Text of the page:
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Open Access Research article

A novel substitution matrix fitted to the compositional bias in Mollicutes improves the prediction of homologous relationships

Claire Lemaitre12*, Aurélien Barré1, Christine Citti34, Florence Tardy5, François Thiaucourt6, Pascal Sirand-Pugnet78 and Patricia Thébault19

Author Affiliations

1 Université de Bordeaux, Centre de Bioinformatique et Génomique Fonctionnelle Bordeaux, F-33000 Bordeaux, France

2 Equipe SYMBIOSE, INRIA Rennes Bretagne Atlantique, Campus de Beaulieu, F-35042 Rennes, France

3 Université de Toulouse, ENVT, UMR 1225, F-31076 Toulouse, France

4 INRA, UMR 1225, F-31076 Toulouse, France

5 Anses, Lyon Laboratory, UMR Mycoplasmoses of Ruminants, 31 Avenue Tony Garnier F-69364 Lyon cedex 07, France

6 CIRAD, UMR CMAEE, Campus de Baillarguet, F-34398 Montpellier, France

7 Université de Bordeaux, UMR 1332, 71, avenue Edouard Bourlaux, F-33140 Villenave d'Ornon, France

8 INRA, UMR 1332, 71, avenue Edouard Bourlaux, F-33140 Villenave d'Ornon, France

9 Université de Bordeaux, Laboratoire Bordelais de Recherche en Informatique, UMR 5800, F-33405 Talence, France

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BMC Bioinformatics 2011, 12:457  doi:10.1186/1471-2105-12-457

Published: 24 November 2011

Abstract

Background

Substitution matrices are key parameters for the alignment of two protein sequences, and consequently for most comparative genomics studies. The composition of biological sequences can vary importantly between species and groups of species, and classical matrices such as those in the BLOSUM series fail to accurately estimate alignment scores and statistical significance with sequences sharing marked compositional biases.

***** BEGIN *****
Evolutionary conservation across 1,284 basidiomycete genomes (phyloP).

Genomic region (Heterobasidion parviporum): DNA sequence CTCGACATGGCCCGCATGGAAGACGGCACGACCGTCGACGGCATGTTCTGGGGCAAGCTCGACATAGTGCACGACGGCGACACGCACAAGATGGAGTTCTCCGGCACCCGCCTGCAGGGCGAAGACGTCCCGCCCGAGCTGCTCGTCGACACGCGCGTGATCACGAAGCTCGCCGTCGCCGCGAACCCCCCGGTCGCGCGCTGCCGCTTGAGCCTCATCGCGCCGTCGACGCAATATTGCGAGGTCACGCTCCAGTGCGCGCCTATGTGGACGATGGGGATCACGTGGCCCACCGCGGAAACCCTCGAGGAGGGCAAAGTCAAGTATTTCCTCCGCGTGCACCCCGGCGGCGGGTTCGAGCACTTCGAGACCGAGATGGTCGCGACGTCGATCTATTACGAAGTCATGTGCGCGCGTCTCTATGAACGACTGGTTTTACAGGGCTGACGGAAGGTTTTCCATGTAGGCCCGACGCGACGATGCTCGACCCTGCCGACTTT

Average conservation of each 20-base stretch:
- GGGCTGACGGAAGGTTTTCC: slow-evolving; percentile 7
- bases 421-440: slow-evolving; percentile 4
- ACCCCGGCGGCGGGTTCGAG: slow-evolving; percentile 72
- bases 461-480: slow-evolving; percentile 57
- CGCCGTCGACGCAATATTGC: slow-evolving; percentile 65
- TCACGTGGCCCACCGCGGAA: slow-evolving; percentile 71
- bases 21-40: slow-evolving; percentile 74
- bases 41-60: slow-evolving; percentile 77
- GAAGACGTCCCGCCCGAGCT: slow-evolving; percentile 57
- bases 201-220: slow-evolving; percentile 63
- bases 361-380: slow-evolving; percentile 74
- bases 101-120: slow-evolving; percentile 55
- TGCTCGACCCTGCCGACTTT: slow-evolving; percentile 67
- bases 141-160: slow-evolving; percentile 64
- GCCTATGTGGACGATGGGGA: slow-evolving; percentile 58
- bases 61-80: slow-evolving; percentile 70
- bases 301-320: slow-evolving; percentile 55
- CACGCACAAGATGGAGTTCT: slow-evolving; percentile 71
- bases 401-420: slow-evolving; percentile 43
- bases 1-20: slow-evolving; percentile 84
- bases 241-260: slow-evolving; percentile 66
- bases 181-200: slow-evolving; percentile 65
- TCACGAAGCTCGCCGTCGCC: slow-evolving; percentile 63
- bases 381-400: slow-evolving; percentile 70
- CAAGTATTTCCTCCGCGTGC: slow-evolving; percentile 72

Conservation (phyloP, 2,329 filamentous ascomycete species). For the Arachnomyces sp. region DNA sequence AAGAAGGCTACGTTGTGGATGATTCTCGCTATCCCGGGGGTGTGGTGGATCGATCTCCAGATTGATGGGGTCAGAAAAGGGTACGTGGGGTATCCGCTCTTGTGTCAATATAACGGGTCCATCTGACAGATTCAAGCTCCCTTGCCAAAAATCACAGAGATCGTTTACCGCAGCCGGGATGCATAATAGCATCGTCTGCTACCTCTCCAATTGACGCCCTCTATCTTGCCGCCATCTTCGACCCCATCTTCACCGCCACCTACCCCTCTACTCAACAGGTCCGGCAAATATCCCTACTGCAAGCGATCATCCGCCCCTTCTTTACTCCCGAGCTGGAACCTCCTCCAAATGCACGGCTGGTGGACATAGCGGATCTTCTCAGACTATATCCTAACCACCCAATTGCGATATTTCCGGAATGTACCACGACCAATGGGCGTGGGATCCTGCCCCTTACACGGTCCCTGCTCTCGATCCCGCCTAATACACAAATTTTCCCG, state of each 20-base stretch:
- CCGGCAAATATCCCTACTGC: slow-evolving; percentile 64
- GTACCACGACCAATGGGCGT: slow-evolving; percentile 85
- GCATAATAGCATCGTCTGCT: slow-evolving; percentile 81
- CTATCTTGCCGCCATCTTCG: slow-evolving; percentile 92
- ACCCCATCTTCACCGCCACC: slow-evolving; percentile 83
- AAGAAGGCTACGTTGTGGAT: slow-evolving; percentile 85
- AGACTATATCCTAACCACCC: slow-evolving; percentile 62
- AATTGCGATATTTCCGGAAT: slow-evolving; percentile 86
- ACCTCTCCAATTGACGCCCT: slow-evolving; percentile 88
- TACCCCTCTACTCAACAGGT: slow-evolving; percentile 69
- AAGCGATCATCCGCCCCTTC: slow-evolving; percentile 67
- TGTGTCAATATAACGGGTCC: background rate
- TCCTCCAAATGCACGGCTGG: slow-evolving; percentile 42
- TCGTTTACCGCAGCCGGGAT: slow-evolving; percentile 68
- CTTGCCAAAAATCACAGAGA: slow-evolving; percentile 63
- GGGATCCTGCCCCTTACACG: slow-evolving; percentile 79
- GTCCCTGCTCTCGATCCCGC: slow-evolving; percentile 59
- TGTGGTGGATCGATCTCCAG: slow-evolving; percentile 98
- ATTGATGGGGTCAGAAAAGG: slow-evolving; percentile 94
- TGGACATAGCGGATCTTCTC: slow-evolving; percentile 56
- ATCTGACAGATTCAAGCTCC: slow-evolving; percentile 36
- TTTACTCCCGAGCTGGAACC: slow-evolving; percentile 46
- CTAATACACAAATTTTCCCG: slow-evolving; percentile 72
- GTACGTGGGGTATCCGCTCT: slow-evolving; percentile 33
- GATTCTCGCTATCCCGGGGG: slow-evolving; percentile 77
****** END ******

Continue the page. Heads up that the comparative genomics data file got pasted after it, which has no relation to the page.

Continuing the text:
Results

We present a general and simple methodology to build matrices that are especially fitted to the compositional bias of proteins. Our approach is inspired from the one used to build the BLOSUM matrices and is based on learning substitution and amino acid frequencies on real sequences with the corresponding compositional bias. We applied it to the large scale comparison of Mollicute AT-rich genomes. The new matrix, MOLLI60, was used to predict pairwise orthology relationships, as well as homolog families among 24 Mollicute genomes. We show that this new matrix enables to better discriminate between true and false orthologs and improves the clustering of homologous proteins, with respect to the use of the classical matrix BLOSUM62.

Conclusions

We show in this paper that well-fitted matrices can improve the predictions of orthologous and homologous relationships among proteins with a similar compositional bias. With the ever-increasing number of sequenced genomes, our approach could prove valuable in numerous comparative studies focusing on atypical genomes.